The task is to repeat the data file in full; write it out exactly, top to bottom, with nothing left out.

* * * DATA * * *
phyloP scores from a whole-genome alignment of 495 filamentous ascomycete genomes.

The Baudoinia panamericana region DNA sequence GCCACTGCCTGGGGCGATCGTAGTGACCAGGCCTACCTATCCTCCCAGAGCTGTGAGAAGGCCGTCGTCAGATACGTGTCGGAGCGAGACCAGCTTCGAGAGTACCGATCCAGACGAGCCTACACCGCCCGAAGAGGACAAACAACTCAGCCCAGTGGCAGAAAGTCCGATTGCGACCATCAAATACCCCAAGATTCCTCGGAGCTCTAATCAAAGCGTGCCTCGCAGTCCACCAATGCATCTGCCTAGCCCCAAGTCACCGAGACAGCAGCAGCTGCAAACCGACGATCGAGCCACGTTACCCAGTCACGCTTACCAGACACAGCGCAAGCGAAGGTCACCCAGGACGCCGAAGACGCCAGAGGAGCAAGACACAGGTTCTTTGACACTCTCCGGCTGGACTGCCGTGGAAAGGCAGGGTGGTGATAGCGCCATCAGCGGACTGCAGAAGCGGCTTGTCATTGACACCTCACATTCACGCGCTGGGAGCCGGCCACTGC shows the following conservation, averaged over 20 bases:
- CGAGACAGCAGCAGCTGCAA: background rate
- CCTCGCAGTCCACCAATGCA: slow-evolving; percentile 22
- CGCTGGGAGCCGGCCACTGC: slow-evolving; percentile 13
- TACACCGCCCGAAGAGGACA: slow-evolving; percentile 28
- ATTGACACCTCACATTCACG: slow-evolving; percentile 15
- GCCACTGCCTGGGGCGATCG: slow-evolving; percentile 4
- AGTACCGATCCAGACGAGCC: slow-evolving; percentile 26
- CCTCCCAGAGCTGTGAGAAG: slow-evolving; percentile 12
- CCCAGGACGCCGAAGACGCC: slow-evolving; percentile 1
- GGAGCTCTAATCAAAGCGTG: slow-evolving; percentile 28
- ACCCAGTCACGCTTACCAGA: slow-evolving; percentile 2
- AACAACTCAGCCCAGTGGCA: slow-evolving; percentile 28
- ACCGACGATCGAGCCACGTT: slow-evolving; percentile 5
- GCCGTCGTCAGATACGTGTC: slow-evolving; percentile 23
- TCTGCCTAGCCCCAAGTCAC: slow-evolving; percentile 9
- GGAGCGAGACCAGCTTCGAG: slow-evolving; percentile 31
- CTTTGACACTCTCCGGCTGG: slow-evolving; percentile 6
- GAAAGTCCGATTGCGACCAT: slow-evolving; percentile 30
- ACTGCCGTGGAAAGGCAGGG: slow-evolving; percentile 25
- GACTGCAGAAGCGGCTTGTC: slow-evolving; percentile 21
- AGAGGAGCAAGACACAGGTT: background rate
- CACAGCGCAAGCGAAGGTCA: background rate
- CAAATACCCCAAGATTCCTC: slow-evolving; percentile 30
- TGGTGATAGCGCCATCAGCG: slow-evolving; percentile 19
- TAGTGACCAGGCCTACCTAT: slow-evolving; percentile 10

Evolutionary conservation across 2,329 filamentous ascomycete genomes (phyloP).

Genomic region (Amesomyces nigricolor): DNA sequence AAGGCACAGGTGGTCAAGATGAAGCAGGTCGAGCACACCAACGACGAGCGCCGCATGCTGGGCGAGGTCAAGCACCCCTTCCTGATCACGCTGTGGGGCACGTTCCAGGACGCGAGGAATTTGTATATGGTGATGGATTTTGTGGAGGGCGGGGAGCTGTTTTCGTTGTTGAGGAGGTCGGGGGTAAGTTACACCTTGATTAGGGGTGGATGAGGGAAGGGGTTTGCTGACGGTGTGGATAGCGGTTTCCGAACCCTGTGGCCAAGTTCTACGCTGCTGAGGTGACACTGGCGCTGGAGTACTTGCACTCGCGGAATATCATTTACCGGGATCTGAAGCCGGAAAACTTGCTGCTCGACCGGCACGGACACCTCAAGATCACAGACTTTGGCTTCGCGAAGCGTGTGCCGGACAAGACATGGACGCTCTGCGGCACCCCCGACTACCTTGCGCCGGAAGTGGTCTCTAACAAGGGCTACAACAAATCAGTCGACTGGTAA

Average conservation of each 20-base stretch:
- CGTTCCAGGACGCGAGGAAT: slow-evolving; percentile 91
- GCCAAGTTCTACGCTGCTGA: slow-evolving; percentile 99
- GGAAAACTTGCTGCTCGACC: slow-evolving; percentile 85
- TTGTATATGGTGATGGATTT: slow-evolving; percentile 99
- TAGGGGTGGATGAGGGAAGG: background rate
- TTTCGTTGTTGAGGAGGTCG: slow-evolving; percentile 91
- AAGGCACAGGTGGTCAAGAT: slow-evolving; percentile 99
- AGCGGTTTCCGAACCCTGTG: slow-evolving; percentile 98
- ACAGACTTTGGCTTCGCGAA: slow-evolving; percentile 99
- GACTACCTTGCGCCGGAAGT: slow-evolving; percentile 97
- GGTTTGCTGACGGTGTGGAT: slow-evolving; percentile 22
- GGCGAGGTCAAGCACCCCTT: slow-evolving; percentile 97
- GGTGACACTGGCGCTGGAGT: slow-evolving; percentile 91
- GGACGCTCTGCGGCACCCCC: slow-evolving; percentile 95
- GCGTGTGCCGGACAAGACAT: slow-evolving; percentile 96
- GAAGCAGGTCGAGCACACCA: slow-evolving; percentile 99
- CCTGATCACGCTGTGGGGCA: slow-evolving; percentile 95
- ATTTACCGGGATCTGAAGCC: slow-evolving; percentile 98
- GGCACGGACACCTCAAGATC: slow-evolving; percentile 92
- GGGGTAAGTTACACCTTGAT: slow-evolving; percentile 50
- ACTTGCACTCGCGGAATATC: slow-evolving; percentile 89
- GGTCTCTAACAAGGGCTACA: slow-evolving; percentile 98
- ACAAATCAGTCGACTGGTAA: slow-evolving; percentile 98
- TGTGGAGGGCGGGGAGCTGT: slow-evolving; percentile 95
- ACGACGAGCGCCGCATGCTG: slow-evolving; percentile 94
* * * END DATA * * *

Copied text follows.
phyloP scores from a whole-genome alignment of 495 filamentous ascomycete genomes.

The Baudoinia panamericana region DNA sequence GCCACTGCCTGGGGCGATCGTAGTGACCAGGCCTACCTATCCTCCCAGAGCTGTGAGAAGGCCGTCGTCAGATACGTGTCGGAGCGAGACCAGCTTCGAGAGTACCGATCCAGACGAGCCTACACCGCCCGAAGAGGACAAACAACTCAGCCCAGTGGCAGAAAGTCCGATTGCGACCATCAAATACCCCAAGATTCCTCGGAGCTCTAATCAAAGCGTGCCTCGCAGTCCACCAATGCATCTGCCTAGCCCCAAGTCACCGAGACAGCAGCAGCTGCAAACCGACGATCGAGCCACGTTACCCAGTCACGCTTACCAGACACAGCGCAAGCGAAGGTCACCCAGGACGCCGAAGACGCCAGAGGAGCAAGACACAGGTTCTTTGACACTCTCCGGCTGGACTGCCGTGGAAAGGCAGGGTGGTGATAGCGCCATCAGCGGACTGCAGAAGCGGCTTGTCATTGACACCTCACATTCACGCGCTGGGAGCCGGCCACTGC shows the following conservation, averaged over 20 bases:
- CGAGACAGCAGCAGCTGCAA: background rate
- CCTCGCAGTCCACCAATGCA: slow-evolving; percentile 22
- CGCTGGGAGCCGGCCACTGC: slow-evolving; percentile 13
- TACACCGCCCGAAGAGGACA: slow-evolving; percentile 28
- ATTGACACCTCACATTCACG: slow-evolving; percentile 15
- GCCACTGCCTGGGGCGATCG: slow-evolving; percentile 4
- AGTACCGATCCAGACGAGCC: slow-evolving; percentile 26
- CCTCCCAGAGCTGTGAGAAG: slow-evolving; percentile 12
- CCCAGGACGCCGAAGACGCC: slow-evolving; percentile 1
- GGAGCTCTAATCAAAGCGTG: slow-evolving; percentile 28
- ACCCAGTCACGCTTACCAGA: slow-evolving; percentile 2
- AACAACTCAGCCCAGTGGCA: slow-evolving; percentile 28
- ACCGACGATCGAGCCACGTT: slow-evolving; percentile 5
- GCCGTCGTCAGATACGTGTC: slow-evolving; percentile 23
- TCTGCCTAGCCCCAAGTCAC: slow-evolving; percentile 9
- GGAGCGAGACCAGCTTCGAG: slow-evolving; percentile 31
- CTTTGACACTCTCCGGCTGG: slow-evolving; percentile 6
- GAAAGTCCGATTGCGACCAT: slow-evolving; percentile 30
- ACTGCCGTGGAAAGGCAGGG: slow-evolving; percentile 25
- GACTGCAGAAGCGGCTTGTC: slow-evolving; percentile 21
- AGAGGAGCAAGACACAGGTT: background rate
- CACAGCGCAAGCGAAGGTCA: background rate
- CAAATACCCCAAGATTCCTC: slow-evolving; percentile 30
- TGGTGATAGCGCCATCAGCG: slow-evolving; percentile 19
- TAGTGACCAGGCCTACCTAT: slow-evolving; percentile 10

Evolutionary conservation across 2,329 filamentous ascomycete genomes (phyloP).

Genomic region (Amesomyces nigricolor): DNA sequence AAGGCACAGGTGGTCAAGATGAAGCAGGTCGAGCACACCAACGACGAGCGCCGCATGCTGGGCGAGGTCAAGCACCCCTTCCTGATCACGCTGTGGGGCACGTTCCAGGACGCGAGGAATTTGTATATGGTGATGGATTTTGTGGAGGGCGGGGAGCTGTTTTCGTTGTTGAGGAGGTCGGGGGTAAGTTACACCTTGATTAGGGGTGGATGAGGGAAGGGGTTTGCTGACGGTGTGGATAGCGGTTTCCGAACCCTGTGGCCAAGTTCTACGCTGCTGAGGTGACACTGGCGCTGGAGTACTTGCACTCGCGGAATATCATTTACCGGGATCTGAAGCCGGAAAACTTGCTGCTCGACCGGCACGGACACCTCAAGATCACAGACTTTGGCTTCGCGAAGCGTGTGCCGGACAAGACATGGACGCTCTGCGGCACCCCCGACTACCTTGCGCCGGAAGTGGTCTCTAACAAGGGCTACAACAAATCAGTCGACTGGTAA

Average conservation of each 20-base stretch:
- CGTTCCAGGACGCGAGGAAT: slow-evolving; percentile 91
- GCCAAGTTCTACGCTGCTGA: slow-evolving; percentile 99
- GGAAAACTTGCTGCTCGACC: slow-evolving; percentile 85
- TTGTATATGGTGATGGATTT: slow-evolving; percentile 99
- TAGGGGTGGATGAGGGAAGG: background rate
- TTTCGTTGTTGAGGAGGTCG: slow-evolving; percentile 91
- AAGGCACAGGTGGTCAAGAT: slow-evolving; percentile 99
- AGCGGTTTCCGAACCCTGTG: slow-evolving; percentile 98
- ACAGACTTTGGCTTCGCGAA: slow-evolving; percentile 99
- GACTACCTTGCGCCGGAAGT: slow-evolving; percentile 97
- GGTTTGCTGACGGTGTGGAT: slow-evolving; percentile 22
- GGCGAGGTCAAGCACCCCTT: slow-evolving; percentile 97
- GGTGACACTGGCGCTGGAGT: slow-evolving; percentile 91
- GGACGCTCTGCGGCACCCCC: slow-evolving; percentile 95
- GCGTGTGCCGGACAAGACAT: slow-evolving; percentile 96
- GAAGCAGGTCGAGCACACCA: slow-evolving; percentile 99
- CCTGATCACGCTGTGGGGCA: slow-evolving; percentile 95
- ATTTACCGGGATCTGAAGCC: slow-evolving; percentile 98
- GGCACGGACACCTCAAGATC: slow-evolving; percentile 92
- GGGGTAAGTTACACCTTGAT: slow-evolving; percentile 50
- ACTTGCACTCGCGGAATATC: slow-evolving; percentile 89
- GGTCTCTAACAAGGGCTACA: slow-evolving; percentile 98
- ACAAATCAGTCGACTGGTAA: slow-evolving; percentile 98
- TGTGGAGGGCGGGGAGCTGT: slow-evolving; percentile 95
- ACGACGAGCGCCGCATGCTG: slow-evolving; percentile 94